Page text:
The body is firm, grounded and standing in an upside down Handstand. Hold for 3-5 breaths, creating long and steady inhales and exhales. Next preparatory action which helps to encourage engagement of the upper back, arms and shoulders: Grab a block or a book. Bring the block over the head. Press the palms in towards the block. Notice that the arms are working and engaged. The outer arms are firm and drawing inward towards the mid-line of the body. Notice the upper back becomes engaged and the shoulder blades come flush to the back. These are important alignment cues used in Handstand. Notice if the ribs are protruding. If they are, draw the ribs inward towards the spine. This helps to bring more extension to the spine and it helps to encourage the body in one straight line, rather than allowing a “sway back” or sometimes called, “banana back.”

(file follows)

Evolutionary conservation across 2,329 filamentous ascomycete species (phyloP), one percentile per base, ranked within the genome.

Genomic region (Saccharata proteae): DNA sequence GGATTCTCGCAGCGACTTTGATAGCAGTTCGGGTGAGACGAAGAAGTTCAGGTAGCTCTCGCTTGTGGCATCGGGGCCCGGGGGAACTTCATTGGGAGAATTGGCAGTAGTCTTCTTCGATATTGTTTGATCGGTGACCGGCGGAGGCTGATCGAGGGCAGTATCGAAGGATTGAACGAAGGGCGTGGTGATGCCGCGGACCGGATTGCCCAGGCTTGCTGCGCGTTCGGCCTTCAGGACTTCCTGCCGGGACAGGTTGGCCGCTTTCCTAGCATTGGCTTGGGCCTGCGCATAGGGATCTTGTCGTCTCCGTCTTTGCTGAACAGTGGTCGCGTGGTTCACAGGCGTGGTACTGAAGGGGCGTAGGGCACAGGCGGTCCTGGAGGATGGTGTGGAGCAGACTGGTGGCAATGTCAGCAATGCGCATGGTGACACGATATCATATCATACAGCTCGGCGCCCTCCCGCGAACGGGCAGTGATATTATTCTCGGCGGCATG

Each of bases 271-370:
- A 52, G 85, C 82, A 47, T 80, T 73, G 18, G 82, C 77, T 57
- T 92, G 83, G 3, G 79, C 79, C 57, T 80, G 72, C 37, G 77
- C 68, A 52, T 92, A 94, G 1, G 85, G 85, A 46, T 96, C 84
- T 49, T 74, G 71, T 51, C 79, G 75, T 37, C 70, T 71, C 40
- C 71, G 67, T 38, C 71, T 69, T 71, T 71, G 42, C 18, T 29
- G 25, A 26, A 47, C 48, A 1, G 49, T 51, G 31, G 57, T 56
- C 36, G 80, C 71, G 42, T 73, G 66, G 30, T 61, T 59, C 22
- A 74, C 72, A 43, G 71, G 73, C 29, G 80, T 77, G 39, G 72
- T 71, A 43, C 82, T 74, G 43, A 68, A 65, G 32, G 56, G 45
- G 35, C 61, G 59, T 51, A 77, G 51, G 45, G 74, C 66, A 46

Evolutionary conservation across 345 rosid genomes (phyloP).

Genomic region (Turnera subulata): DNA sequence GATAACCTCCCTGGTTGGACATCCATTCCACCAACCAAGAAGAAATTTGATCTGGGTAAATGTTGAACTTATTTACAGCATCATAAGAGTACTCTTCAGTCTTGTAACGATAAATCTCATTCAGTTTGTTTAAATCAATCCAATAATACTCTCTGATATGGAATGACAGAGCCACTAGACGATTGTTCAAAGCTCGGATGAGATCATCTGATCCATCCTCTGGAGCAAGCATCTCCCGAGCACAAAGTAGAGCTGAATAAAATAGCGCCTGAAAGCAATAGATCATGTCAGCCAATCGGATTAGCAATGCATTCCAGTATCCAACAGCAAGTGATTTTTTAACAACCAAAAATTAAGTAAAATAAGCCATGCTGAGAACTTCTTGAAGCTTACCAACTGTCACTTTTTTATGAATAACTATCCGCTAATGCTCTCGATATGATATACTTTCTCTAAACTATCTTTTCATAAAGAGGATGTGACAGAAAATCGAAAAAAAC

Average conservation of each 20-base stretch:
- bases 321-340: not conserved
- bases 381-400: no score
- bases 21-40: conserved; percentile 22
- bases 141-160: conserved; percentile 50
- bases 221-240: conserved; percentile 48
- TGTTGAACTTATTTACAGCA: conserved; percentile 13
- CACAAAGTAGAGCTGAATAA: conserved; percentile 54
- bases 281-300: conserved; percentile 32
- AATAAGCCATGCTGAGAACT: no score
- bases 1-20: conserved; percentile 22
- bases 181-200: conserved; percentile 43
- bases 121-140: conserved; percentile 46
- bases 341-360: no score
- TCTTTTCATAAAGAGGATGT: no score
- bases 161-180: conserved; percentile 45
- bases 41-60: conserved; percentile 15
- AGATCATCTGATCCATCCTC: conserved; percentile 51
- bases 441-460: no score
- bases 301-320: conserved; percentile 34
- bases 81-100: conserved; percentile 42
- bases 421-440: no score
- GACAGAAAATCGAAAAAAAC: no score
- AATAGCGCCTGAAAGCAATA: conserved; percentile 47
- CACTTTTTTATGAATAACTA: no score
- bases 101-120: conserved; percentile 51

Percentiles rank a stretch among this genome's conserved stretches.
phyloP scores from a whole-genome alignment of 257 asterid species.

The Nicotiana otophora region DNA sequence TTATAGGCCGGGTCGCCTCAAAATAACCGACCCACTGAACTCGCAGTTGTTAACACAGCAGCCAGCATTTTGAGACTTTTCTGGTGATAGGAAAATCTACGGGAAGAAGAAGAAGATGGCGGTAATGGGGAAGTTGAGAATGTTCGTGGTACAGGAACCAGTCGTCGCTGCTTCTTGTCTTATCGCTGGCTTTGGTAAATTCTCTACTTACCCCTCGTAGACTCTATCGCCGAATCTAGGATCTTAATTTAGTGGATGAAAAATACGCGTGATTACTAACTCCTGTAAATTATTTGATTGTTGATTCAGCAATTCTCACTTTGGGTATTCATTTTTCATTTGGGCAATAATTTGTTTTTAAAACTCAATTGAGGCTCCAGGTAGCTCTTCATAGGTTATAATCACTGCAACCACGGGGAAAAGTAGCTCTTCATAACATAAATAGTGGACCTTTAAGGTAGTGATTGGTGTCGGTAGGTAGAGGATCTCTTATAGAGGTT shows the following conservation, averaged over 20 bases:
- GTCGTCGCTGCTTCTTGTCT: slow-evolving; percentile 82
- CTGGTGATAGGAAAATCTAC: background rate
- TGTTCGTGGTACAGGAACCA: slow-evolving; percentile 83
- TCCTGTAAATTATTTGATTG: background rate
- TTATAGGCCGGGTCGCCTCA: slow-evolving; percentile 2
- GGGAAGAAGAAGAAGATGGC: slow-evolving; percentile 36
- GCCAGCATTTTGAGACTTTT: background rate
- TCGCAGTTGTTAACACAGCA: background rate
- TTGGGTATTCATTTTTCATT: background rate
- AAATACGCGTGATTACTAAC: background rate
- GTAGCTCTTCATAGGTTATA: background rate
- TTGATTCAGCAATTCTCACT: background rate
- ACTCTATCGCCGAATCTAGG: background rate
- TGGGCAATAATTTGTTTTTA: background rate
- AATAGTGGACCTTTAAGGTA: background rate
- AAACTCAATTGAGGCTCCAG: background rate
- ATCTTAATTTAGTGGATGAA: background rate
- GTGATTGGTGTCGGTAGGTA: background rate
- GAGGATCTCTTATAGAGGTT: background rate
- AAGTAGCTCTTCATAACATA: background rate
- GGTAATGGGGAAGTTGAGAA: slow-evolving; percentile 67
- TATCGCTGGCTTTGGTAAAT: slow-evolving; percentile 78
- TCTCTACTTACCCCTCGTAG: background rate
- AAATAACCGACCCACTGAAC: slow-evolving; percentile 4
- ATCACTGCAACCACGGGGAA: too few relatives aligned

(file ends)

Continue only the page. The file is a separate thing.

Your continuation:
“L” Pose: Practice going upside down with support of the wall by come into an “L” pose: Move into the shape of the letter “L” onto the wall. Come to sit against the wall with the back facing the wall. Bring a block or a book (a placement marker) and measure the legs. Place the block or book in-line with the feet. This is an indication of where your palms will go in the next pose.

Stand up and bring your palms in line with the block or book with your heels facing the wall. Begin to walk the feet up the wall until you are in the shape of the letter “L” or at a ninety degree angle with the feet, hips and head. Draw the shoulder blades down the back and notice if the ribcage is protruding outward. Draw the lower ribs inwards towards the spine. Keep the arms straight and engaged.

Stay here and breathe while building strength in the upper body. If you want to go further, slowly begin to lift one leg at a time towards the ceiling to feel the sensation of being upside down. Stay here and breathe for 3-5 full rounds of breath, one inhale and one exhale equals one round of breath. Create long and smooth inhales and exhales. Slowly walk the feet down the wall when you’ve had enough. Come into Child’s pose to relax, allowing the breath to come back to natural.